Getting tyres on and off rims can be hard work even if you have a strong grip. Here are some tips and tools to make it easier.
Tyres are tougher to get on and off rims these days thanks to the rise of tubeless wheel setups. While some tyres have always been tight on some rims, tubeless tyres have a tighter, more secure fit by design to prevent the tyre beads (the loops of wire or kevlar at the edges of the tyre) accidentally coming away from the rim, which would result in rapid deflation. This means it’s also harder to get the tyre off the rim on purpose – as well as making it harder to refit.
The situation is worse if you use tubeless tyres and rims with innertubes. Punctures won’t self seal like they would with a tubeless setup, so you’ll have to remove the tyre to replace or patch the tube. When you refit the tyre, resorting to levers risks pinching the tube and putting a hole in it. Using only your hands to refit the tyre is safer but can be extremely challenging. Don’t despair: there are ways to get this done that don’t require a bodybuilder’s grip strength.
First push the bead of the tyre away from edge of the rim on one side, so that it sits in the ‘well’ in the centre of the rim. The rim diameter is smaller in the well than at the ‘bead seat’ at the edge of the rim, so this will win you enough slack to fit a tyre lever under the tyre bead. Before you do that, though, go all around the tyre and push the tyre bead into the well so it’s completely free on one side.
With tubeless rims and tyres, there’s sometimes considerable resistance when you try to push the tyre bead into the rim well. Thumb strength may be insufficient. Flip the wheel around so it’s facing away from you, then place both hands on the tyre side by side. Use the fingers of both hands to squeeze the tyre to push the bead away from the bead seat. Once you have some of the tyre bead free, the rest should follow fairly easily.
Next fit a tyre lever under the bead and prise a section of tyre over the side of the rim. Holding this lever in place, or wedging it behind spoke, insert your second lever a few inches further around the rim to prise the tyre off there. Go all around the wheel with your second lever, shucking the tyre off completely on one side. You can now remove the innertube. (Don’t forget to check the tyre for sharps before refitting the tube.)
Fit one side of the tyre loosely to the rim, if it isn’t already. You can use tyre levers for this as there’s no innertube to pinch at this stage. (If you’re fitting a tubeless tyre, you can use levers to fit both tyre beads.) If the tyre is especially tight, refer to the advice below about pushing the tyre into the well of the rim. Slightly inflate your new or repaired innertube to give it some shape. Put the tube in the tyre and valve through the hole in the rim.
Put your tyre levers to one side now. We’re going to use just our hands. Hold the wheel in both hands, with the valve at 12 o’clock. Start to fit the tyre opposite the valve, working your hands up and around the wheel, pushing the tyre into place with your thumbs. The tyre will go on easily at first. Eventually you’ll be left with an unfitted section of tight tyre bead between, say, 10 and 2 o’clock or 11 and 1. This is where it gets difficult.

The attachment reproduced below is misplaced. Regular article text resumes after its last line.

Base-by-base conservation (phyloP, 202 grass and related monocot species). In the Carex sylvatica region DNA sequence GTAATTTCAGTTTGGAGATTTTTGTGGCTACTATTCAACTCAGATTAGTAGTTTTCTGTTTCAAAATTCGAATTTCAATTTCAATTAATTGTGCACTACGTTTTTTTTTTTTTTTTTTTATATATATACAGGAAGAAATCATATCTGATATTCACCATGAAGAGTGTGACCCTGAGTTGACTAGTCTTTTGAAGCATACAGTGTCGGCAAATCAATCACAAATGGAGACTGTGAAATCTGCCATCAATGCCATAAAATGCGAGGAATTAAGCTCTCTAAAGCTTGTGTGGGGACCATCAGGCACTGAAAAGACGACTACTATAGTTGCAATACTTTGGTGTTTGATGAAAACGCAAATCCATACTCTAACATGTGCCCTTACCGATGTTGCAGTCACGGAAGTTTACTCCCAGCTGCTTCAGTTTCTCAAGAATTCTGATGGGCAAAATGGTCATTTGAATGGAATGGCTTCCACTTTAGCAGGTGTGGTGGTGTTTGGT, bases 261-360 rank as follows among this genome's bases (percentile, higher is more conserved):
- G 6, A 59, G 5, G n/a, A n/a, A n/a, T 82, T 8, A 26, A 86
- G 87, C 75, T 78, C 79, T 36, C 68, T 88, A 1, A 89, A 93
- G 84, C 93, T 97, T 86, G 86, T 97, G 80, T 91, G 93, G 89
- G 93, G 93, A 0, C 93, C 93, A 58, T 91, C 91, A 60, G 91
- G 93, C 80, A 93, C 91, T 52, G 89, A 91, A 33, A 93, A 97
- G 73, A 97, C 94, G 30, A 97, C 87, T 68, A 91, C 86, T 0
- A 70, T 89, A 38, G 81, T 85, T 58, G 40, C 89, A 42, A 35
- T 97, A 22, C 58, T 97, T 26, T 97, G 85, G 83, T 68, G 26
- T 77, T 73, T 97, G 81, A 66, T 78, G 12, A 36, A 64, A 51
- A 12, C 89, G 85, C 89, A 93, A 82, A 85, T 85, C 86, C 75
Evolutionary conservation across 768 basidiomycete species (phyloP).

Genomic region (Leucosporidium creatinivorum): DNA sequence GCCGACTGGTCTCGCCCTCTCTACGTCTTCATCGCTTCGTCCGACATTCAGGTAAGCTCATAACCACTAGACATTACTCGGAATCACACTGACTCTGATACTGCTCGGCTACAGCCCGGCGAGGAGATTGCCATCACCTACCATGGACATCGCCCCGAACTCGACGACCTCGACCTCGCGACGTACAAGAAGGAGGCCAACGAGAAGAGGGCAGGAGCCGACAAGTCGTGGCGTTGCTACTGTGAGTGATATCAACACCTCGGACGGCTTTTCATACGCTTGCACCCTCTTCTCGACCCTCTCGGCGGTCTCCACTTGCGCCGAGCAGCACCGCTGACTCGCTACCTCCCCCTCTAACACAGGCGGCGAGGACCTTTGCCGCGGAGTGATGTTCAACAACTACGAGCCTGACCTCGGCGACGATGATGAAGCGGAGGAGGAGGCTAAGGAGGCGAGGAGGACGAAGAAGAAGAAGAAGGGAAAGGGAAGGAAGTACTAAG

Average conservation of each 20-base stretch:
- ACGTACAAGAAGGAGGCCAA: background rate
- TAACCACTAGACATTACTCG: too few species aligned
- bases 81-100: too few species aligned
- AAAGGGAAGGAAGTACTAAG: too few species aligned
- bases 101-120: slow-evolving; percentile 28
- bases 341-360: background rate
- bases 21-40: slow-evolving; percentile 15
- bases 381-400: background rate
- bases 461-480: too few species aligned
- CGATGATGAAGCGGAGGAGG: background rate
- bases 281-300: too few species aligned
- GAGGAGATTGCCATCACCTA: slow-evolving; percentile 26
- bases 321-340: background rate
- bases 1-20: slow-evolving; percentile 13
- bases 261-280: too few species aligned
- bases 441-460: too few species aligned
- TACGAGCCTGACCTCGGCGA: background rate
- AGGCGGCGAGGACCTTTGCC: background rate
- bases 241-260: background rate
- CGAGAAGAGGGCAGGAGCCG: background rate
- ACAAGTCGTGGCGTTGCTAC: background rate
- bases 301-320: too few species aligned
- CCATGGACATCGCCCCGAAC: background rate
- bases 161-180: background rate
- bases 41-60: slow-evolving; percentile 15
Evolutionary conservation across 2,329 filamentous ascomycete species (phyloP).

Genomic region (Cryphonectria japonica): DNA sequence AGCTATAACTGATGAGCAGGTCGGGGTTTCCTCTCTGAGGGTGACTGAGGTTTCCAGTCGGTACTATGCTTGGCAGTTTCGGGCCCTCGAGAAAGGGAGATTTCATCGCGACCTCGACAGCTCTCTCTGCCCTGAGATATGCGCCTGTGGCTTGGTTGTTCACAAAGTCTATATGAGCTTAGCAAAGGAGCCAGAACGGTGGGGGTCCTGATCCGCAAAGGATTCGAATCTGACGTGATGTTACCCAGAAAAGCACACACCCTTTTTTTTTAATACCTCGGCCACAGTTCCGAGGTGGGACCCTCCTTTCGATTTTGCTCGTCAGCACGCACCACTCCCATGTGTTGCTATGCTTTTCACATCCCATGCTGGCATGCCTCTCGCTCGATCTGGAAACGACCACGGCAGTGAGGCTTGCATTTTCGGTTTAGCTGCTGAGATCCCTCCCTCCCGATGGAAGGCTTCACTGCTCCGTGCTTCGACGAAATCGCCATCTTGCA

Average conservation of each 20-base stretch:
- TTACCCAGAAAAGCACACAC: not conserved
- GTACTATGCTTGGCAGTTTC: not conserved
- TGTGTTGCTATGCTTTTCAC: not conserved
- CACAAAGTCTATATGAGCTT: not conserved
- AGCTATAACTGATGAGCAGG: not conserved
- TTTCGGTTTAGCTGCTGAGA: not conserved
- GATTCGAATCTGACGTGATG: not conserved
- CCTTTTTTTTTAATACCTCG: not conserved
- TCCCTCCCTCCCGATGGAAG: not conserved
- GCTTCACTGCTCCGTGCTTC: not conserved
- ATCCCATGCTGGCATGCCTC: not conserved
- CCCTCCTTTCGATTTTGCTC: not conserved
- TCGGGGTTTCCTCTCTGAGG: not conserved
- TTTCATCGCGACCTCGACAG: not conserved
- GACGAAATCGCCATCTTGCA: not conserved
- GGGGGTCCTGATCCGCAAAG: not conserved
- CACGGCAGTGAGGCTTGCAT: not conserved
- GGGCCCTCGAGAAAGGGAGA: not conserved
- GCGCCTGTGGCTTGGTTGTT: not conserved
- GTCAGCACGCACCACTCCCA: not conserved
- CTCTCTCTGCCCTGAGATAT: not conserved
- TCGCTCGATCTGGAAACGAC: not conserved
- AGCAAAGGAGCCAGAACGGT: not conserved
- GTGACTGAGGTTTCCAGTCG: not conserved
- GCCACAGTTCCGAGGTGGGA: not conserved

Deflate the innertube, then grasp the rim and unfitted section of tyre in one hand. Hold this tightly. Using your free hand, go around the wheel squeezing the tyre beads into the rim well. This will win you some slack, hopefully enough to push the unfitted section of tyre bead into place. If you can’t do this with your thumbs, flip the wheel around so it’s facing away from you and use both hands, gripping hard and rotating your wrists to roll the bead into place. No joy? Holding tight to the unfitted section with one hand, go around the rim again with your free hand, forcing the tyre beads into the well of the rim. Then try again.
Still no luck? Get some cable ties or old-fashioned toe straps; three or five should do it. At the 6 o’clock position, opposite the valve and the unfitted section of tyre, squeeze the tyre beads into the rim well, then fasten a cable tie or toe strap around rim and tyre to hold the beads down in place in the well. Repeat at roughly 8 and 4 o’clock, and if need be at 10 and 2 o’clock. You should then be able to fit the last section of tyre.
If even this isn’t sufficient, you’ll need a special tool that’s designed to seat tyres.
‘Bead jack’ tools make it much easier to fit tight tyres. One part of the tool sits on the rim opposite the unfitted section of tyre (laterally opposite not vertically), while the other part hooks under the unfitted bead. This can then be levered into place without the risk of pinching the tube you’d have with standard tyre levers.
The Var Tools RP-42500 is a compact tool that doubles as a set of tyre levers for tyre removal.
The Cycle Pal Tyre Seating Tool is bulkier and only does tyre seating, not removal, but is arguably even better at its one job.
Wrestling with tight tyres isn’t something you have to put up with. If you don’t plan on riding tubeless, don’t choose tubeless-compatible rims and tyres. Ride a bike with rims and tyres designed for innertubes: fitting and removal should then be easier. If you want a bike with especially easy-fitting tyres, the Islabikes Icons range for older riders has Easy-Tyre-Change rims and tyres that live up to their name.
The other thing you can do is to try and prevent punctures in the first place so you won’t have to change tyres at the roadside. Tough tyres such as Schwalbe Marathon Plus are almost impregnable.